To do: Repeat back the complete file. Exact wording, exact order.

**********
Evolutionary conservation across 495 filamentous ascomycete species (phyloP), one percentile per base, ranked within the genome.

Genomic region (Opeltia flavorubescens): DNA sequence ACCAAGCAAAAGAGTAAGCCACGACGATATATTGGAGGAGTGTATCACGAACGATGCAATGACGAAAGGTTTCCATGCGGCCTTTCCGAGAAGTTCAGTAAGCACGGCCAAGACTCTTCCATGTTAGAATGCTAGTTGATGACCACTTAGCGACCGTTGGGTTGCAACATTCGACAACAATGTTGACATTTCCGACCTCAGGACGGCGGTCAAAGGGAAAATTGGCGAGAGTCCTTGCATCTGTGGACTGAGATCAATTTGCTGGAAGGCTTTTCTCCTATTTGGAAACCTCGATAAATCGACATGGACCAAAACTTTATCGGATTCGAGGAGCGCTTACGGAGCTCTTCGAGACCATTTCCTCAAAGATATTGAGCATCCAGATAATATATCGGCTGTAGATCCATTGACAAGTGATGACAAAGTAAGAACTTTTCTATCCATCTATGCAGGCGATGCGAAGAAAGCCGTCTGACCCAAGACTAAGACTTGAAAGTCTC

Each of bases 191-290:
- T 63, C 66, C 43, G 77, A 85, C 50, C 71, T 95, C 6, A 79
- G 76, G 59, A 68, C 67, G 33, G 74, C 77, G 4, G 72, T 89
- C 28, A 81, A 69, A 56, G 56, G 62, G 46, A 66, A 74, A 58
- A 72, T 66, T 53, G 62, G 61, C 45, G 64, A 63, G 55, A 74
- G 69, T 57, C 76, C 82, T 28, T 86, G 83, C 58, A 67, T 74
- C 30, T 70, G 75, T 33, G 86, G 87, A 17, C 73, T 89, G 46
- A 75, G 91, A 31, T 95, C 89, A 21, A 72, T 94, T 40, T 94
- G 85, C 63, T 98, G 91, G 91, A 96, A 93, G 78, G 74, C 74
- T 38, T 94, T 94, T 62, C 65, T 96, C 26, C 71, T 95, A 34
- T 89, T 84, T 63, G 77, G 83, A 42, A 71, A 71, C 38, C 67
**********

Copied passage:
Evolutionary conservation across 495 filamentous ascomycete species (phyloP), one percentile per base, ranked within the genome.

Genomic region (Opeltia flavorubescens): DNA sequence ACCAAGCAAAAGAGTAAGCCACGACGATATATTGGAGGAGTGTATCACGAACGATGCAATGACGAAAGGTTTCCATGCGGCCTTTCCGAGAAGTTCAGTAAGCACGGCCAAGACTCTTCCATGTTAGAATGCTAGTTGATGACCACTTAGCGACCGTTGGGTTGCAACATTCGACAACAATGTTGACATTTCCGACCTCAGGACGGCGGTCAAAGGGAAAATTGGCGAGAGTCCTTGCATCTGTGGACTGAGATCAATTTGCTGGAAGGCTTTTCTCCTATTTGGAAACCTCGATAAATCGACATGGACCAAAACTTTATCGGATTCGAGGAGCGCTTACGGAGCTCTTCGAGACCATTTCCTCAAAGATATTGAGCATCCAGATAATATATCGGCTGTAGATCCATTGACAAGTGATGACAAAGTAAGAACTTTTCTATCCATCTATGCAGGCGATGCGAAGAAAGCCGTCTGACCCAAGACTAAGACTTGAAAGTCTC

Each of bases 191-290:
- T 63, C 66, C 43, G 77, A 85, C 50, C 71, T 95, C 6, A 79
- G 76, G 59, A 68, C 67, G 33, G 74, C 77, G 4, G 72, T 89
- C 28, A 81, A 69, A 56, G 56, G 62, G 46, A 66, A 74, A 58
- A 72, T 66, T 53, G 62, G 61, C 45, G 64, A 63, G 55, A 74
- G 69, T 57, C 76, C 82, T 28, T 86, G 83, C 58, A 67, T 74
- C 30, T 70, G 75, T 33, G 86, G 87, A 17, C 73, T 89, G 46
- A 75, G 91, A 31, T 95, C 89, A 21, A 72, T 94, T 40, T 94
- G 85, C 63, T 98, G 91, G 91, A 96, A 93, G 78, G 74, C 74
- T 38, T 94, T 94, T 62, C 65, T 96, C 26, C 71, T 95, A 34
- T 89, T 84, T 63, G 77, G 83, A 42, A 71, A 71, C 38, C 67